The Surprising Pros of Working On Campus

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Going to college was a petri dish of development for me. When you’re in growth mindset, everything is a learning opportunity.

I initially chose Oberlin College, sight unseen, for its thriving arts community and passionate student body. Once I arrived, I never once closed my eyes except for the occasional ZZZs between a late night concert or photo editing session and my morning classes.

College was expensive. So, I worked my butt off in every spare minute I had. The deal with my parents was that they would cover the remainder of my tuition bill that wasn’t covered by my scholarships and loans, and I covered my housing and dining costs by working throughout the school year and during the summers.


I started piecing together my hours doing things I knew how to do but had never gotten paid for: preparing food for hungry college students in my dining co-op and at our campus cafe and taking and editing photographs for a variety of student groups, publications and campus offices.

You’d think these roles would be dull work filling in some hours in the day but in reality, these jobs provided me an outlet for exploration I never knew I had. Looking at the world through a variety of lenses helped me connect the dots between all the things I was learning in class with all the things I was learning through doing in my student jobs.

I learned how to delegate to fellow cooks while serving as the lead chef cooking up dinner for 100 people. I learned to follow action and anticipate next moves while photographing athletic competitions, symposia and circuses. I learned to defend my creative choices in my cinema studies major and encourage fellow photographers to do the same while improving their technique while serving as the photo editor for our school paper of record.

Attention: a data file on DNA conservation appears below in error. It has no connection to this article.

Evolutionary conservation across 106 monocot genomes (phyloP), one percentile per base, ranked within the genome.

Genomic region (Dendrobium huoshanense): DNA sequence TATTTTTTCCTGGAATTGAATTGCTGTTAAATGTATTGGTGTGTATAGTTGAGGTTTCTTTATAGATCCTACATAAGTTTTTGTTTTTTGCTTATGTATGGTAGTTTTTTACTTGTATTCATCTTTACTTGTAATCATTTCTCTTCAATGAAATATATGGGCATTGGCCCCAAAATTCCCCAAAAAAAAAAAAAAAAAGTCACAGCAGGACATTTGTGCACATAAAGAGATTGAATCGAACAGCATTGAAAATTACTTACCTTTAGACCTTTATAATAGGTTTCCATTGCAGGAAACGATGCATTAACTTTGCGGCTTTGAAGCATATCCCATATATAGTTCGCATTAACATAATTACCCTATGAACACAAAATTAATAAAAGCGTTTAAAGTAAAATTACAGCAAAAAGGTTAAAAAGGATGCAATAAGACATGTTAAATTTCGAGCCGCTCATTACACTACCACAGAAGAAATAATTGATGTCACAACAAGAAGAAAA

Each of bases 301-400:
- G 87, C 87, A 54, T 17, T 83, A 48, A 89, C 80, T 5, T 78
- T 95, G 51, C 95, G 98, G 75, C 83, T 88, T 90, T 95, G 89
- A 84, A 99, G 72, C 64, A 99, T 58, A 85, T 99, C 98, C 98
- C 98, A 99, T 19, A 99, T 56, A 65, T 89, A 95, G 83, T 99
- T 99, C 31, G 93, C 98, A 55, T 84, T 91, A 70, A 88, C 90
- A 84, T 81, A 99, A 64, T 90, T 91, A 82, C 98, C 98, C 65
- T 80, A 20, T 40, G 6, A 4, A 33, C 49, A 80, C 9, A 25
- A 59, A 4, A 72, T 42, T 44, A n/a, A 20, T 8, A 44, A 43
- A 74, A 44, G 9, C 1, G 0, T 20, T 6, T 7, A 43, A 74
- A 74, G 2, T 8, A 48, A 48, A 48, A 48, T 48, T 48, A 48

During all of this, no one told me I was “building my portfolio” or “articulating my personal brand” or “honing my skills as a social media manager” or “networking.” I was just doing what came naturally to me: keeping myself busy, being creatively active and telling anyone within earshot about what was occupying my time. And the more I did it, the more solid my foundational skills boosted me into a place of new found confidence.

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When one thing I’d done¬†caught the attention of the right person, I found myself with another opportunity. And then another. And another. This domino effect of doing served as a gateway to my first job out of college, a one year fellowship position in web communications that turned into my first full-time job as a social media-storytelling-strategist-superhero.

I was terrified of ~the future~ as a student (still am, actually), so I tended to avoid conversations about what I was going to do next. I now know the error of my ways and wish one thing for all of you to know: the future is going to happen whether you want it to or not.

It’s better to face each new thing with a variety of experiences padding your every move. My college experience was perhaps the most learning intensive moments of my life to date, and I filled my hours with all kinds of ways to take advantage of that. As a result, I felt ready to take on any new thing that could come at me.

My advice to you: Do as much as you’re able to do. Write it all down. Tell others about what you’ve done. And don’t forget to take a nap every so often.

Ma’ayan Plaut is a graduate of Oberlin College with a B.A. in cinema studies. As the Manager of Social Strategy & Projects in the Office of Communications at Oberlin, she makes her alma mater look great every day on Facebook, Twitter, Tumblr, and through the Oberlin Stories Project and the Oberlin blogs.

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